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Rationally Speaking Podcast

Updated about 1 month ago

Rank #51 in Philosophy category

Society & Culture
Philosophy
Science
Read more

Rationally Speaking is the bi-weekly podcast of New York City Skeptics. Join host Julia Galef and guests as they explore the borderlands between reason and nonsense, likely from unlikely, and science from pseudoscience. Any topic is fair game as long as we can bring reason to bear upon it, with both a skeptical eye and a good dose of humor!We agree with the Marquis de Condorcet, who said that in an open society we ought to devote ourselves to "the tracking down of prejudices in the hiding places where priests, the schools, the government, and all long-established institutions had gathered and protected them."Rationally Speaking was co-created with Massimo Pigliucci, is produced by Benny Pollak, and is recorded in the heart of New York City's Greenwich Village.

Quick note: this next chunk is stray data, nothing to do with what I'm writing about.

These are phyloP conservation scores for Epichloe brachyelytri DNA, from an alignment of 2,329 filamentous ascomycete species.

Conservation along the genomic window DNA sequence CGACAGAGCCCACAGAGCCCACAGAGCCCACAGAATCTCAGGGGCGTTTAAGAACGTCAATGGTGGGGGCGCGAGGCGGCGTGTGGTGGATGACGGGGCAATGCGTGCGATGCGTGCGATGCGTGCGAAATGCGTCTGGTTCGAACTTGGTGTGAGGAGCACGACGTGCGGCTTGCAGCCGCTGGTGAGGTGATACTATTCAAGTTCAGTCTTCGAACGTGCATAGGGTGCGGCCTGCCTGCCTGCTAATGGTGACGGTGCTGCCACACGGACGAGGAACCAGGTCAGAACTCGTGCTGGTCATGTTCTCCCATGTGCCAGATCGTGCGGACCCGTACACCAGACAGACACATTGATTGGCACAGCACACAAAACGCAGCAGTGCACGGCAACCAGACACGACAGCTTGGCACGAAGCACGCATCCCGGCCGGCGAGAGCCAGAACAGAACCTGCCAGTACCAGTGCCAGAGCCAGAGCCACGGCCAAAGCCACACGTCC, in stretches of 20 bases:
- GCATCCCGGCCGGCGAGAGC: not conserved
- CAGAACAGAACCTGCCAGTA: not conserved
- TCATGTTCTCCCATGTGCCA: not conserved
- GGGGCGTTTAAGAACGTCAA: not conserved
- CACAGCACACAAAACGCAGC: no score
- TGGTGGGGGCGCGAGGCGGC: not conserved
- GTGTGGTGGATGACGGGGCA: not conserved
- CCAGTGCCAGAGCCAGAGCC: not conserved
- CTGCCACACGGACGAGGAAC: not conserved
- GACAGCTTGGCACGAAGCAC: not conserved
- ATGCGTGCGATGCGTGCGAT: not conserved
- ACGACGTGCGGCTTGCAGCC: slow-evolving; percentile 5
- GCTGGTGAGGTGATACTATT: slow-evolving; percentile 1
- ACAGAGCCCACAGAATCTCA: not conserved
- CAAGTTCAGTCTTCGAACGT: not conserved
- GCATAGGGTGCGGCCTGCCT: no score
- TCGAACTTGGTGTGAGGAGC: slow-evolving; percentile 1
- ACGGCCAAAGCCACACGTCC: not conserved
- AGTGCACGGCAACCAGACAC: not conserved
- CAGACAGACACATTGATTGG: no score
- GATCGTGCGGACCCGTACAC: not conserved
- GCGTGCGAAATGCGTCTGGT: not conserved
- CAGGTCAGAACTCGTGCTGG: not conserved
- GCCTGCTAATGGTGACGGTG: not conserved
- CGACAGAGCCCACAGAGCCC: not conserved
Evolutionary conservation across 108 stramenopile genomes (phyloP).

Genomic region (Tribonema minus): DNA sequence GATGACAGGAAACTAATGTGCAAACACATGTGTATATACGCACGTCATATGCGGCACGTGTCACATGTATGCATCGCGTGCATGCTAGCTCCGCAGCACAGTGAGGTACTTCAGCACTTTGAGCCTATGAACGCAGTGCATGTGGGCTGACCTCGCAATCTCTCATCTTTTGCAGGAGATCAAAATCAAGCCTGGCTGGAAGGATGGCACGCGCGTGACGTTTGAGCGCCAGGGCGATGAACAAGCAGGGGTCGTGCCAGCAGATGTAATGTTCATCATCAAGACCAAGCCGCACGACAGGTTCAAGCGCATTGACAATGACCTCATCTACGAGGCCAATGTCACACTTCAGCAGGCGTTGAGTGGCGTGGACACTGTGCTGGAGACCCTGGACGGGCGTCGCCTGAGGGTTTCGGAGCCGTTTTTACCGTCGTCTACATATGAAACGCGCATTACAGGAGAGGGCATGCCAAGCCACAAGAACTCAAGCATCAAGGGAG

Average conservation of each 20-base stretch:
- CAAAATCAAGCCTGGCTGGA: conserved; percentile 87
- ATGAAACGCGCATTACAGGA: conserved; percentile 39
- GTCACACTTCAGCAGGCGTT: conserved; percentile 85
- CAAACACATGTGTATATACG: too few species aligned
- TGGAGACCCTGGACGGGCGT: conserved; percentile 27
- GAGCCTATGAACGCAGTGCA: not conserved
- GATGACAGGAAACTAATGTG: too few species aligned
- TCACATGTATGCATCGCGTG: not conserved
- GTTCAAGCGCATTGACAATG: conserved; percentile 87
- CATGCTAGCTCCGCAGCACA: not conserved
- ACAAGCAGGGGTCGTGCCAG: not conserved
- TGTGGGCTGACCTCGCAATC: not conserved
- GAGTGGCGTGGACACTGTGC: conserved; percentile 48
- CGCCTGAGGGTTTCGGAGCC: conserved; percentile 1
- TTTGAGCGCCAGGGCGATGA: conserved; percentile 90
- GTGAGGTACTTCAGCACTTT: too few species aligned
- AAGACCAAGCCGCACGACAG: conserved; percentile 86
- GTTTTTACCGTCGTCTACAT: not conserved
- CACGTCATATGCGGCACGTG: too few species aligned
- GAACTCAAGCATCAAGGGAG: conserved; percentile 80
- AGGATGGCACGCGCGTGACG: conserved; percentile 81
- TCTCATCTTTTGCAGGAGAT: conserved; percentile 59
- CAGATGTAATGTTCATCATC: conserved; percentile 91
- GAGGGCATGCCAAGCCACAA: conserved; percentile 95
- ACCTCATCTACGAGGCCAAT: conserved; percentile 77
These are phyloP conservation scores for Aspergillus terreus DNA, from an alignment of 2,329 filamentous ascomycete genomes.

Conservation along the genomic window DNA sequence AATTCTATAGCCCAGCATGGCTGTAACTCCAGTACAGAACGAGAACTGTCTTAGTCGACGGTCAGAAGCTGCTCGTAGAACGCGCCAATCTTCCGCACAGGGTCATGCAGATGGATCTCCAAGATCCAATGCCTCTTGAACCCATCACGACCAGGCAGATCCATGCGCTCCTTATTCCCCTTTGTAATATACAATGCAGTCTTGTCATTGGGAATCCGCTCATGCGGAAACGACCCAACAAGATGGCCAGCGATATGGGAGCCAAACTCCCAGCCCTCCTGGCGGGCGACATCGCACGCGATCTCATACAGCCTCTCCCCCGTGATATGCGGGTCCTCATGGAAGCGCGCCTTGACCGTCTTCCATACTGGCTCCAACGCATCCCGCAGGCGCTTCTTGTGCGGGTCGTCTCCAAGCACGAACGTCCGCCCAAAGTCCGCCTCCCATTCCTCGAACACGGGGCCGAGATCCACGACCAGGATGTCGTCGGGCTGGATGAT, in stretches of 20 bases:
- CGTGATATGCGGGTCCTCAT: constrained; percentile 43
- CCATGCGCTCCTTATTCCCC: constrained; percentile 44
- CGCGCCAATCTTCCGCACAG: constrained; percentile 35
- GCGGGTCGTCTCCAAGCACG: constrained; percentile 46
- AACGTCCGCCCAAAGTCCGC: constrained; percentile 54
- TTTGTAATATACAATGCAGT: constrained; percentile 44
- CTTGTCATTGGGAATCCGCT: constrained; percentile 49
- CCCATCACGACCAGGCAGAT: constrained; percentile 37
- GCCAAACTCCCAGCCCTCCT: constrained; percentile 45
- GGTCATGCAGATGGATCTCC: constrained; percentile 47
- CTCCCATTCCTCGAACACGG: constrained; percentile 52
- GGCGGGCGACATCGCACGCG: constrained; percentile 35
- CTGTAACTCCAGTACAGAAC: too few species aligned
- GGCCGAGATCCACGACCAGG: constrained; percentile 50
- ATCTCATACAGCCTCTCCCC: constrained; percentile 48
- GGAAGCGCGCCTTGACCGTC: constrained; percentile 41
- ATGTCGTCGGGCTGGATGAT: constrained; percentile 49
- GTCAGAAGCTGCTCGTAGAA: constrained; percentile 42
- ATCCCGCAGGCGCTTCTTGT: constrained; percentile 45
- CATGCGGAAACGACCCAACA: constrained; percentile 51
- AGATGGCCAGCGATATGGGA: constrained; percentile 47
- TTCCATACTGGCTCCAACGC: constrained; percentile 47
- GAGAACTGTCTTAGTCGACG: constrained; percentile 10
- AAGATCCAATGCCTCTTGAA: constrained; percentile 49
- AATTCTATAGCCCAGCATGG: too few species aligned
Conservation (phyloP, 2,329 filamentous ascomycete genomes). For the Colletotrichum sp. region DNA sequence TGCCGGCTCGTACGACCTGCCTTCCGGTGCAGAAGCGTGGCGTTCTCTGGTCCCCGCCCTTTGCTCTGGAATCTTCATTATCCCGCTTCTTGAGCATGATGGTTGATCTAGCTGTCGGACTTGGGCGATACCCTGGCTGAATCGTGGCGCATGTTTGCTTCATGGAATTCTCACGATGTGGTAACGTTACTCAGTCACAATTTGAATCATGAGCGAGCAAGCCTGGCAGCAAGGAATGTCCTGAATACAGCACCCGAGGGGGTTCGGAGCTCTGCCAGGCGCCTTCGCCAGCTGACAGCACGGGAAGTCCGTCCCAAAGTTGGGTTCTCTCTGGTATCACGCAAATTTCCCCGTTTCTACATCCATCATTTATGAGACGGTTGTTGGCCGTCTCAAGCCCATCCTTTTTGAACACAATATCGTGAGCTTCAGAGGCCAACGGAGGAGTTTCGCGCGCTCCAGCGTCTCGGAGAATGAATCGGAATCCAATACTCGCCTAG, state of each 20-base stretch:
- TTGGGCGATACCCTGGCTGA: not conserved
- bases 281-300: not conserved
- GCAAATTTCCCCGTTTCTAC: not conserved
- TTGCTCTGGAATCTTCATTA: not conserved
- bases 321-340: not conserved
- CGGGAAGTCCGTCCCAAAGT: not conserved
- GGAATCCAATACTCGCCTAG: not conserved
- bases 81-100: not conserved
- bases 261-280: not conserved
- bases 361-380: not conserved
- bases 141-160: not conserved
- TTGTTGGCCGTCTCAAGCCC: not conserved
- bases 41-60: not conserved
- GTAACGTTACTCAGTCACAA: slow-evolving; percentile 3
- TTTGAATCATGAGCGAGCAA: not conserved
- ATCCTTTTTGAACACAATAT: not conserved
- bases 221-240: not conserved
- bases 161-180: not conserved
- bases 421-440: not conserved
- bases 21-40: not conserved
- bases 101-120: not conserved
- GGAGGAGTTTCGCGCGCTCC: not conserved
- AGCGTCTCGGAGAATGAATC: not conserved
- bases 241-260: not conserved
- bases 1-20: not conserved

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Rationally Speaking is the bi-weekly podcast of New York City Skeptics. Join host Julia Galef and guests as they explore the borderlands between reason and nonsense, likely from unlikely, and science from pseudoscience. Any topic is fair game as long as we can bring reason to bear upon it, with both a skeptical eye and a good dose of humor!We agree with the Marquis de Condorcet, who said that in an open society we ought to devote ourselves to "the tracking down of prejudices in the hiding places where priests, the schools, the government, and all long-established institutions had gathered and protected them."Rationally Speaking was co-created with Massimo Pigliucci, is produced by Benny Pollak, and is recorded in the heart of New York City's Greenwich Village.

iTunes Ratings

447 Ratings
Average Ratings
360
40
15
16
16

This is gold!

By my_wit_wont_fit - Oct 27 2019